Hope and Skepticism

The president's brave stance on social issues should be matched by fiscal prudence

President Obama spent almost 20 minutes addressing the nation during his second inaugural address on Monday. As he delivered his remarks, it became increasingly clear that we were in for a speech different in both tone and substance than the largely post-partisan and conciliatory approach proffered four years prior. While the first-term Obama pleaded America to hopefully accept the notion that “the stale political arguments that have consumed us for so long no longer apply,” the new and improved version implores an unidentified opponent to not “mistake absolutism for principle, or substitute spectacle for politics, or treat name-calling as reasoned debate.”

The shift in the nature of his speech marked a momentous occasion. Instead of blithely pretending that all Americans share the same principled beliefs, Obama argued that the fight for freedom and justice is not complete until there is necessary action on a variety of progressive fronts. The president made history by becoming the first of his office to publicly come out in favor of gay equality under the law, and he attracted almost as much post-address attention for his support of legislation addressing climate change. Some, including Republican Senate Minority Leader Mitch McConnell, criticized the audacity of his remarks, ominously announcing “the era of liberalism is back” in what is ultimately a mistake “directed at an America [he] still [believes] is center-right.”

While Senator McConnell is not wrong about the liberal nature of President Obama’s peroration, his assertion that Obama’s progressive views conflict with those held by the majority of the country is nonsensical. This fall, Obama not only won reelection, giving him a mandate to carry out the agenda he pleases, but his Democratic Party also picked up seats in both the Senate and the House of Representatives.

Furthermore, public opinion polling continually demonstrates nationwide support for the social agenda outlined by the president. Sixty-three percent of Americans now identify global warming as a serious problem. Support for same-sex marriage rises year after year, such that a recent Wall Street Journal/NBC News poll shows 51 percent of the country in favor. This measure is up from 30 percent in 2004 and 41 percent in 2009. At this rate, an overwhelming majority will likely approve of marriage equality by the next election. We strongly believe it is the duty of the nation’s leader to reflect the views of where the country is going, as opposed to those of where the country has been.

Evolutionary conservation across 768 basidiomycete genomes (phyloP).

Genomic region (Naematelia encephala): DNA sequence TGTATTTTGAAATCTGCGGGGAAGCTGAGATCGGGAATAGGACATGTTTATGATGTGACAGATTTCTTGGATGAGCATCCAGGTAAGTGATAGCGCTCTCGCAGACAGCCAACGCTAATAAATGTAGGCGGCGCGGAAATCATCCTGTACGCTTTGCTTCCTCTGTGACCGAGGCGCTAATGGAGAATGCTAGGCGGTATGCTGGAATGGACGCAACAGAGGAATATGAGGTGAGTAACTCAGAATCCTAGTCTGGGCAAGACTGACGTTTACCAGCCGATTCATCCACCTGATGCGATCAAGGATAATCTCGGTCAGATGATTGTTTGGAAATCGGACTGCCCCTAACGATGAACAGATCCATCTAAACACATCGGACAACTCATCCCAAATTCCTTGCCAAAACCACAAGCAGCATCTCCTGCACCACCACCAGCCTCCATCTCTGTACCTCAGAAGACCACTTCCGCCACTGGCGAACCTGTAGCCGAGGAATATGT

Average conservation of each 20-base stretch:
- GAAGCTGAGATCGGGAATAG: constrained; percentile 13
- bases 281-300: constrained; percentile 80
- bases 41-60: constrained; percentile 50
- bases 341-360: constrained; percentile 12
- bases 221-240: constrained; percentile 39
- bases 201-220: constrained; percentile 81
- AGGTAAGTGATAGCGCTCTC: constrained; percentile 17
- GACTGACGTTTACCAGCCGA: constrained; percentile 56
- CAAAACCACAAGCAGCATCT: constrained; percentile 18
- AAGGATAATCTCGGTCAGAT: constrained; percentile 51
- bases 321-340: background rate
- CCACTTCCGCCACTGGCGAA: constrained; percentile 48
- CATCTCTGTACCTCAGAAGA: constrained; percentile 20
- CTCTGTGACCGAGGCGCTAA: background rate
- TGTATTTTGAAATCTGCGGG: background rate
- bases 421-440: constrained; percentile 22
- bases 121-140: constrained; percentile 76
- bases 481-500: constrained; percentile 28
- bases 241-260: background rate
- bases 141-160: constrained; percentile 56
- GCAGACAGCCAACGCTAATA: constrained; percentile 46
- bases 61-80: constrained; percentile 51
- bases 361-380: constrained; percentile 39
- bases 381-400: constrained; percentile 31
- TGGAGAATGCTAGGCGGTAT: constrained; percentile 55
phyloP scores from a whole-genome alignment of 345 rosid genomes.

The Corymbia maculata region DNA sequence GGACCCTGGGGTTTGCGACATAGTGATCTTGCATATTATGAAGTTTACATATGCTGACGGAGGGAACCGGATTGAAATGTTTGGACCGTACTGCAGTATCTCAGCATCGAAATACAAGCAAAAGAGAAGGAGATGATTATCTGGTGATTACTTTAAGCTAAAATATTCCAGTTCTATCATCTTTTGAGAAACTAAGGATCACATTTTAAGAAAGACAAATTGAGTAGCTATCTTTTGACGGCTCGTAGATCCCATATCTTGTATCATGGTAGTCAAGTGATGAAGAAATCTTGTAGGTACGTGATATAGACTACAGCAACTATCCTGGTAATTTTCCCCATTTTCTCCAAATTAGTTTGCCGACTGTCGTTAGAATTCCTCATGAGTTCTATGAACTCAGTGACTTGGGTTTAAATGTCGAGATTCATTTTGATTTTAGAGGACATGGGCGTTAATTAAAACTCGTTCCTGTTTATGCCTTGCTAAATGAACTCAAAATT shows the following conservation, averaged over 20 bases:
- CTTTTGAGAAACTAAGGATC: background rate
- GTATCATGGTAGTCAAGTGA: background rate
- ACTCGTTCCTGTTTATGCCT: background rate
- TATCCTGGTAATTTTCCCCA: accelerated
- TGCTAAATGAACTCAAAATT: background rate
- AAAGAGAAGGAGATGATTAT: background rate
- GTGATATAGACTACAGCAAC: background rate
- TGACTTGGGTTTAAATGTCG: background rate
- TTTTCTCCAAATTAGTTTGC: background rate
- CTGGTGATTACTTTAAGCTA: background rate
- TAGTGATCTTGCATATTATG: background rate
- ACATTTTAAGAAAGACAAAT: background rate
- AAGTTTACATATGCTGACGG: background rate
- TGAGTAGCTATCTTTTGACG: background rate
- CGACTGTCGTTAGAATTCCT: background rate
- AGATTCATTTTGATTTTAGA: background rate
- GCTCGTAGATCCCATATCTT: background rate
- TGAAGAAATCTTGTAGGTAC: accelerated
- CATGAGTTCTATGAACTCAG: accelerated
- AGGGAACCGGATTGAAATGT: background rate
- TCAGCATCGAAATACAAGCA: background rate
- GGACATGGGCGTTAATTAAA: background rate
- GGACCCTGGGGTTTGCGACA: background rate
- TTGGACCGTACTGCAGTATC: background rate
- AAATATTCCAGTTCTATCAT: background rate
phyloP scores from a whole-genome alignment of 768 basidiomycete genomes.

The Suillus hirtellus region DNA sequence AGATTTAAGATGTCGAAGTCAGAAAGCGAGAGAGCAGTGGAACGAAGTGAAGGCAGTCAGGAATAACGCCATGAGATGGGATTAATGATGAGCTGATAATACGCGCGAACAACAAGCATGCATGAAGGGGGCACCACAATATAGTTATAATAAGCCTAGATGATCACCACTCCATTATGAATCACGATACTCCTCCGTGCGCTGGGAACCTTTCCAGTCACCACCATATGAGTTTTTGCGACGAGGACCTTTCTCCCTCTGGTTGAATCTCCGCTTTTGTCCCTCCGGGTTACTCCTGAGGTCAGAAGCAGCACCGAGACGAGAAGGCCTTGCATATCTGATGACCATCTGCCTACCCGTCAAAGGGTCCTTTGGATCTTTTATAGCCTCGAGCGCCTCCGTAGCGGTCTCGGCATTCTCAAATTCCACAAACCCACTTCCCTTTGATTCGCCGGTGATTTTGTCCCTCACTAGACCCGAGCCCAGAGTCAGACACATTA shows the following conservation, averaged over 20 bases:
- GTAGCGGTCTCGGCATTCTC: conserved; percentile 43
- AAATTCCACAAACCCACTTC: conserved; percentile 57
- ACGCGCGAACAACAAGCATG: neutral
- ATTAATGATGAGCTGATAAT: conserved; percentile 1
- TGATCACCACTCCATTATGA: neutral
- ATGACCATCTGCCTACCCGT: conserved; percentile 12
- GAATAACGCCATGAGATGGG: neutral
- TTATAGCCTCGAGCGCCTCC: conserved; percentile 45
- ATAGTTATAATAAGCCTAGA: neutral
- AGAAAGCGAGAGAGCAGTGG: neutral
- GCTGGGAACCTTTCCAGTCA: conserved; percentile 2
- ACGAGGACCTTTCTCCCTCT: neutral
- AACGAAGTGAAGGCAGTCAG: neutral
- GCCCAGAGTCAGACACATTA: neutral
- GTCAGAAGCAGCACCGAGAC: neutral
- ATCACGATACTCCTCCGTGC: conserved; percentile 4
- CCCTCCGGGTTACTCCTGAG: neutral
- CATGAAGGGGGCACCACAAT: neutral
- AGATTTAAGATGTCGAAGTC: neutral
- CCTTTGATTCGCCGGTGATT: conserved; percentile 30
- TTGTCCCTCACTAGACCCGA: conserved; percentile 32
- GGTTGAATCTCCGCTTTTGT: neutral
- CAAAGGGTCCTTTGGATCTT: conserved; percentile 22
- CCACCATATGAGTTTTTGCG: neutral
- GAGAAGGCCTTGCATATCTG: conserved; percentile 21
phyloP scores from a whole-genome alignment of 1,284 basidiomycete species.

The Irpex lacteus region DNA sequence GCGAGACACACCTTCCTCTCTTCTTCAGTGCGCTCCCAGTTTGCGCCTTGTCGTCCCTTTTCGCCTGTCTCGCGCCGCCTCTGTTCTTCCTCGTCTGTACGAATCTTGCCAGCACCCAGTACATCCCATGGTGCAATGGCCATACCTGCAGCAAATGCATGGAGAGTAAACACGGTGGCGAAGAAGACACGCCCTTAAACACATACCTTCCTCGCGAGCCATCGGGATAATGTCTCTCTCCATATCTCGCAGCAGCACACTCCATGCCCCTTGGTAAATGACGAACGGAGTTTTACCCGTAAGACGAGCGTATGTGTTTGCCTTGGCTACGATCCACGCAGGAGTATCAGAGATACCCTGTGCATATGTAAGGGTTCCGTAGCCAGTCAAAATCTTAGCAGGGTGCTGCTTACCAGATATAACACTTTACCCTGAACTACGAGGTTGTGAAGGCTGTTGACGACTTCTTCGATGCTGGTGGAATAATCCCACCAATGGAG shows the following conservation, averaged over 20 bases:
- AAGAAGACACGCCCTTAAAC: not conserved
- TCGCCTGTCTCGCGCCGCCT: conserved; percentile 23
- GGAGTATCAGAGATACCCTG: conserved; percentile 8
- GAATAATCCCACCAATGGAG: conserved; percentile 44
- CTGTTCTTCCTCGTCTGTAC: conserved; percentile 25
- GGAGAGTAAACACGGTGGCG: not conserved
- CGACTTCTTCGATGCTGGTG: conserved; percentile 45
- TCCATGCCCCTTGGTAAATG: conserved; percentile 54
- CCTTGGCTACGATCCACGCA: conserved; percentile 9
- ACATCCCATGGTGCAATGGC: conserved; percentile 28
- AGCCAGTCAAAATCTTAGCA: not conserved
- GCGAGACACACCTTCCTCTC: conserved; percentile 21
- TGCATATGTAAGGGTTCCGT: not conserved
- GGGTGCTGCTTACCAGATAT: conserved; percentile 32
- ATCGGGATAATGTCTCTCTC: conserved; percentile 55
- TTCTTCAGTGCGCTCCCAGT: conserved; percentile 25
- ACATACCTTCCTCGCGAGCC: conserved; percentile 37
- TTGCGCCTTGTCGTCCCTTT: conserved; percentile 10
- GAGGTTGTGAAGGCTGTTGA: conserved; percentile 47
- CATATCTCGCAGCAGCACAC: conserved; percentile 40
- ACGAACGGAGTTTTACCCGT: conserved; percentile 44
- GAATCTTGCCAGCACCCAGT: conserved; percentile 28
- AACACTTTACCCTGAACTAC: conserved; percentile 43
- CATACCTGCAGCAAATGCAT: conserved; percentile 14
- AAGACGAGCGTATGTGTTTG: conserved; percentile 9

The problem we have with President Obama’s address does not stem from his better-late-than-never advocacy of issues many have spent the last four years so patiently waiting for. Rather, the speech’s flaw results from the issue the president conveniently ignored: the perilous state of our nation’s finances and impending budgetary decisions. We are disappointed with the president’s wholesale commitment to entitlement programs such as Social Security, Medicare, and Medicaid, each of which he mentioned by name. Mention of these policies in the same breath as important constitutional rights reflects a fundamental lack of seriousness in confronting one of the most urgent battles ahead. It is no secret that the structure of American entitlement spending needs to be reformed. As such, it is disappointing to see the president return to election-style demagoguery, reminiscent of when each side spuriously accused the other of wanting to take away Medicare.


On the whole, it was refreshing to see Obama take up the issues that originally attracted so many passionate campaign supporters. We are optimistic that the president will make strides in the realm of civil rights such as those not seen in half a decade. However, we also hope that he does not lose sight of the financial uncertainty plaguing so many Americans since the days of his predecessor. There may remain a yet un-bridged divide in the nation on the topic of social issues, but the country stands united in its desideration of more jobs and a growing economy.


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